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Whether you’re pressed for time or not all that creatively inclined in the kitchen, prepackaged backpacking meals and hiking snacks make for an appealing shortcut. From their protein bars to dehydrated dinners to filling breakfasts, trail-oriented food companies are innovating some pretty tasty grub. But for all their convenience and quality, much of what’s currently available leads to a heap of trash—running counter to many hikers’ desires to shrink their environmental footprints.

Luckily, a handful of companies have made the switch to recyclable or compostable packaging, often after significant investment in product development. Here are five worth checking out.

Fernweh Food Company borrows its name from a German word meaning “far-longing”—a sort of uber-wanderlust for far-flung places. Discouraged by trailhead trash, owner Ashley Lance started making from-scratch meals for her personal backpacking and bike-touring trips before turning her hobby into a business. Today, Fernweh customers can choose from two packaging options: a compostable bag or a reusable muslin bag. Those who opt for the latter can rehydrate grub inside a reusable silicone bag (included) or in their own pot or bowl. Fernweh’s dehydrated meals—which range from sweet potato breakfast bowls to mushroom pot pies to Southwestern stew—can be rehydrated inside the compostable bags. And Lance’s environmental commitment extends beyond packaging: She sells dehydrated food—lentils, vegetables, grains—in bulk, so buyers can further reduce their packaging, and sources seasonal produce from farms in the Pacific Northwest, where the company is based.

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Backpacker’s Pantry admits it’s still working on becoming more sustainable, but for now the company’s popular backpacker meals are a solid option for hikers seeking lower-impact backcountry fare. Backpacker’s Pantry uses responsibly sourced and organic ingredients when possible, and powers its facility with wind power (they’re adding solar power soon too), and contributes to a number of conservation nonprofits. Plus, Backpacker’s Pantry meal pouches can be recycled through a partnership with Terracycle—simply request mailer envelopes from Terracycle for free; each one can fit about 10 to 12 empty pouches. The program also lets customers send in meal pouches from other companies (you know, Backpacker’s Pantry’s competitors). The company is also working toward making its pouches entirely energy-neutral.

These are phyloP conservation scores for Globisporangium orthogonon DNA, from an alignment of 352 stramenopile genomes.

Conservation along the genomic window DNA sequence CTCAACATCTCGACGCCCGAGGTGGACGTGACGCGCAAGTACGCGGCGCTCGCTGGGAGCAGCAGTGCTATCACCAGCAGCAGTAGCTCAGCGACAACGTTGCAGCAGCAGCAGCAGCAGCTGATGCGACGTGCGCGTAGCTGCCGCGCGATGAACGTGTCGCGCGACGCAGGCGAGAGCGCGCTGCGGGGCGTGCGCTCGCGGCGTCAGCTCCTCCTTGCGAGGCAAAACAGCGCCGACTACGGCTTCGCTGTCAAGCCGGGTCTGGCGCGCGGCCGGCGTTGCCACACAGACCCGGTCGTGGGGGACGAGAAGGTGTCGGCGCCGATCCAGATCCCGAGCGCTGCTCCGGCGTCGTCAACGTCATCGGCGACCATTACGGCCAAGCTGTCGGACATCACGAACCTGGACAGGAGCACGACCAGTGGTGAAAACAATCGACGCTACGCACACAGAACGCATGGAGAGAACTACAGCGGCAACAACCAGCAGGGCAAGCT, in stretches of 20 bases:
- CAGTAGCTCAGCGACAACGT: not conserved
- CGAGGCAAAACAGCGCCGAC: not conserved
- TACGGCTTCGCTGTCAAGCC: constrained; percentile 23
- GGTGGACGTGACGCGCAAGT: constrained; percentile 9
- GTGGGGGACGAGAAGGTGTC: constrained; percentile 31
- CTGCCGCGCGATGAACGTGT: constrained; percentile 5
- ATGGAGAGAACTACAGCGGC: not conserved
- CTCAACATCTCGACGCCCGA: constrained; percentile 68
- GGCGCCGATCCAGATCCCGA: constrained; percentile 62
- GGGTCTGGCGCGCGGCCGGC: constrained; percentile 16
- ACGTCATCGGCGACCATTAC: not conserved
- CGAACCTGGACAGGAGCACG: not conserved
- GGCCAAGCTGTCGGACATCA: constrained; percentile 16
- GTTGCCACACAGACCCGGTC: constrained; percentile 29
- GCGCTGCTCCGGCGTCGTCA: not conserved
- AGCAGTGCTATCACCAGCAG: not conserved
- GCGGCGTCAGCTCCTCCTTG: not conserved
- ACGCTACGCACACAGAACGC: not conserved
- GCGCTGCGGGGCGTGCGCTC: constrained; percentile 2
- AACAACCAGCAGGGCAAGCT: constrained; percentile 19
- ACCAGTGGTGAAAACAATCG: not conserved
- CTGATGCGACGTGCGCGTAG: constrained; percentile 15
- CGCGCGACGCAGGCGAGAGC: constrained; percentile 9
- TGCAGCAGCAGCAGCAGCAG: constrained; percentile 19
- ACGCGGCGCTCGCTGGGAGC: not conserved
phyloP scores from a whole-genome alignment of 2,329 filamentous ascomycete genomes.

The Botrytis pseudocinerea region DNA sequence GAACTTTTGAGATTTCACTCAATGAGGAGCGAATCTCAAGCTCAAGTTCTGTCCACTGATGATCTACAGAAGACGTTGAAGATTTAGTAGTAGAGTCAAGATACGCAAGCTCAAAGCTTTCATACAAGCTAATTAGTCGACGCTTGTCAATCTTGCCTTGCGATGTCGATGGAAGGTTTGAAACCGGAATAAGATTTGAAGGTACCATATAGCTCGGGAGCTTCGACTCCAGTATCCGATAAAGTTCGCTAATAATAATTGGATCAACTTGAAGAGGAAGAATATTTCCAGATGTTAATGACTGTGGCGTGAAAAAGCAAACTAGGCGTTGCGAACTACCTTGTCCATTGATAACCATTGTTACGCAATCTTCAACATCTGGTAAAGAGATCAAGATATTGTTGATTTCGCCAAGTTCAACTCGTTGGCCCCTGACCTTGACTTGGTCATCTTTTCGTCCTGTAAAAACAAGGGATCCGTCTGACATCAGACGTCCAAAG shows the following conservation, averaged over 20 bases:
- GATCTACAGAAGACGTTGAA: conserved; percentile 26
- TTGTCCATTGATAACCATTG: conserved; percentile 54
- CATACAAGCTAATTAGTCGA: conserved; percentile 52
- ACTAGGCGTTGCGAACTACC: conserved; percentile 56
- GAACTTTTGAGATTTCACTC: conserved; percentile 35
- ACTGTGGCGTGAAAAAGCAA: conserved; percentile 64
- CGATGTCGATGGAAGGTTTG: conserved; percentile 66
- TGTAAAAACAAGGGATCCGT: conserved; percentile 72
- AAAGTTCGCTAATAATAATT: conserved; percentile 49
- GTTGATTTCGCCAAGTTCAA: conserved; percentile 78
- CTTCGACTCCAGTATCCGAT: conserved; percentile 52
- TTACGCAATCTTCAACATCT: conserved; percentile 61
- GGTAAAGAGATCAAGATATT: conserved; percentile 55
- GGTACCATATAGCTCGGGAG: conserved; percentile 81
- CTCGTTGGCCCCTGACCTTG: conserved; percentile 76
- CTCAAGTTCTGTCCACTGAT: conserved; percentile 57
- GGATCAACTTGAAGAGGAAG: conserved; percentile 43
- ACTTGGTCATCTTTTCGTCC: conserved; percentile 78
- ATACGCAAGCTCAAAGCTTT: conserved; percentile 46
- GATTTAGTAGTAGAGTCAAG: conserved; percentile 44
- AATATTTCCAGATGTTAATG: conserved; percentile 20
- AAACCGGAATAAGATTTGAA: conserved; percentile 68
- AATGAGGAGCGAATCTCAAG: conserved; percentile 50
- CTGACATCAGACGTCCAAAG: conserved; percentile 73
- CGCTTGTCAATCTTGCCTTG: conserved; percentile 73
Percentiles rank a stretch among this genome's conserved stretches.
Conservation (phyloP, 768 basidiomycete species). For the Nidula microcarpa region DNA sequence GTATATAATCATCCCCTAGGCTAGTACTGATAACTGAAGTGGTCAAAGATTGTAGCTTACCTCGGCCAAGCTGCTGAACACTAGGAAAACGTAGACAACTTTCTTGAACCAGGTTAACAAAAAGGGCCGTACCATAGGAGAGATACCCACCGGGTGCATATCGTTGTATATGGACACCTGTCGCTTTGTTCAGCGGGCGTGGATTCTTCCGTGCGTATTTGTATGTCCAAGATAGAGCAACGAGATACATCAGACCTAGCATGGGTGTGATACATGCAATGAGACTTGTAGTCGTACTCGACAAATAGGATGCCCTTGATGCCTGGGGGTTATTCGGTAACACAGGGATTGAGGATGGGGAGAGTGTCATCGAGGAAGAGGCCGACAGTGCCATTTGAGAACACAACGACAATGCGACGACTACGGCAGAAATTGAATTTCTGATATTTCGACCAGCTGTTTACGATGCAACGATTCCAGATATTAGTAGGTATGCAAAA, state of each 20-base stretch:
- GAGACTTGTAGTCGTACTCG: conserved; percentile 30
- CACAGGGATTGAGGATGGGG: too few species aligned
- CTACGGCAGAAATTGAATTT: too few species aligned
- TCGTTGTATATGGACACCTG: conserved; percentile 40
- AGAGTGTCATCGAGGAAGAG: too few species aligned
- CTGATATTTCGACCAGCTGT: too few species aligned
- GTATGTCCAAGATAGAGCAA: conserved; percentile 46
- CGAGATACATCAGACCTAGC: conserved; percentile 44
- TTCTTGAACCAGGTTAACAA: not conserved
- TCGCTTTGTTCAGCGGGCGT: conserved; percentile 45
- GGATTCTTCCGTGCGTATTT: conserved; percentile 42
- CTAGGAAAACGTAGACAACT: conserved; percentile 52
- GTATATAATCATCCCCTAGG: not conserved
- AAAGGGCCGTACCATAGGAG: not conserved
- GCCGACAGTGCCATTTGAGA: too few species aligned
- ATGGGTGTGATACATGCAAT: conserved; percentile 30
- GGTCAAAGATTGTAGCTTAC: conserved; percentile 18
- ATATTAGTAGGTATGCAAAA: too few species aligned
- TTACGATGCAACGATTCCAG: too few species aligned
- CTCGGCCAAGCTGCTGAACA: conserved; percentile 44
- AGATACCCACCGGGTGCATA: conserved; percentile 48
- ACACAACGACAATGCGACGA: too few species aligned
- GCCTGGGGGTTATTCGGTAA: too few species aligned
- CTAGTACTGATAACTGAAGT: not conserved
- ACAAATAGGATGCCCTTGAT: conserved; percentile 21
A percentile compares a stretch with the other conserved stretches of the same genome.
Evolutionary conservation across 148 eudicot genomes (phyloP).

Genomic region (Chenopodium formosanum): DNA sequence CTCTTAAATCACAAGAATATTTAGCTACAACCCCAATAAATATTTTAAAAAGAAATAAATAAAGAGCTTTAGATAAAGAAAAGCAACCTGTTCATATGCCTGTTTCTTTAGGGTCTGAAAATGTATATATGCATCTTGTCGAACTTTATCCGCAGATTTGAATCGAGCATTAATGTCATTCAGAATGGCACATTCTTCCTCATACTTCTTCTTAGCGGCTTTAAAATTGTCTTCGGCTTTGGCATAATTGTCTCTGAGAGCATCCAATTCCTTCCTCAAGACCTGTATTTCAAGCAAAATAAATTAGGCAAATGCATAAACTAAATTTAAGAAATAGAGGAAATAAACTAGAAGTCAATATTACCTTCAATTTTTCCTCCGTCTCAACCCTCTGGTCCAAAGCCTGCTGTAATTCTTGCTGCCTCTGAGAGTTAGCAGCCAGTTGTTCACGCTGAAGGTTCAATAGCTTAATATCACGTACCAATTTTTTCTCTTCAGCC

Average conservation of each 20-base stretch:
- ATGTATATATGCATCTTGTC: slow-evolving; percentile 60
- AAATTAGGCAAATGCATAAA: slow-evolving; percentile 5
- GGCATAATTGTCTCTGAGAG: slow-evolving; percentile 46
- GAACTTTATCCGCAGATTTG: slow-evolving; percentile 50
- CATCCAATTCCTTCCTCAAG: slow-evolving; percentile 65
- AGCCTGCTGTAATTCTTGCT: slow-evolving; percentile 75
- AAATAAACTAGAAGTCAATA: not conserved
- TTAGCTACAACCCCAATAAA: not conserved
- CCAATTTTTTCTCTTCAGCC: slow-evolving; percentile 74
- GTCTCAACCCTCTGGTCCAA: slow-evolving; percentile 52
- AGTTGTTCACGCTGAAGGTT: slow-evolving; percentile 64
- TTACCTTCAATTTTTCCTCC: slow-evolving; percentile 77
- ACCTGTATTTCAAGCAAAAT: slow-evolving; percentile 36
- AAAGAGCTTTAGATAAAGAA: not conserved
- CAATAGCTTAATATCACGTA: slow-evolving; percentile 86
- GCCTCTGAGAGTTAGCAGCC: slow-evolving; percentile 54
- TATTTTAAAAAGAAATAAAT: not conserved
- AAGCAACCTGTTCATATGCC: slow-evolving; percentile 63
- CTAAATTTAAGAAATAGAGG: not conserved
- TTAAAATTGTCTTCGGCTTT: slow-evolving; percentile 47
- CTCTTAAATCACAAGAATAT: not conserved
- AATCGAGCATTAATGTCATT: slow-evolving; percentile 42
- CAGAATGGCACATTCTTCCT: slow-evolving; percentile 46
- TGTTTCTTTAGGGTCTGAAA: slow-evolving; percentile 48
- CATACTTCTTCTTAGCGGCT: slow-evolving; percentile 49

Sun & Swell’s commitment to sustainability and social welfare seeps into every aspect of the company, from its ingredient sourcing to its packaging. A certified B Corporation and a member of 1% for the Planet, Sun & Swell sells whole foods like chia seeds, date syrup, and quinoa along with snacks like crisps and cookie bites. Each item is certified organic and certified vegan, and company reps claim that Sun & Swell does its best to work with small suppliers that share the company’s values and ethics. All products are packaged in either compostable or recyclable bags. (Sun & Swell recommends customers opt for industrial composting when they can, though the bags will decompose in a home compost pile too.) Its other packaging is #2 recyclable, though the bags’ film means they’re not curbside recyclable—they’ll have to be brought to a drop-off location like a municipal recycling center, or a retail store with a collection bin.

Alter Eco is here to help you indulge your guilty pleasures without feeling too guilty about your impact. The B Corporation makes chocolate bars and truffles using fair trade, organic cacao grown by South American farmers who have also committed to rainforest replanting efforts. Flavor options include salted caramel truffles, dark salted brown butter chocolate, and grass-fed milk chocolate with salted almonds. Boxes containing Alter Eco’s trail-friendly bars and truffles are recyclable, and the individual truffle wrappers are compostable. The company also sells quinoa—perfect for rounding out backpacking meals—bagged in what it claims is the world’s first compostable stand-up pouch made from renewable, plant-based, non-GMO materials.

LivBar founder Jan Johansen is also a practicing nutritionist, so her perfect-for-the-trail bars are packed with nutrition and low in allergens. Flavor combinations include blueberry vanilla kale, coffee maple cacao, raspberry kale maca, and vegan lemon ginger turmeric. Johansen bakes her bars in a facility powered by solar panels and packages each one in a compostable cellulose wrapper. The company is also certified organic through both the USDA and Oregon Tilth.

This story originally appeared at Sierra and is reprinted here with permission.

Photo top: Sage Friedman

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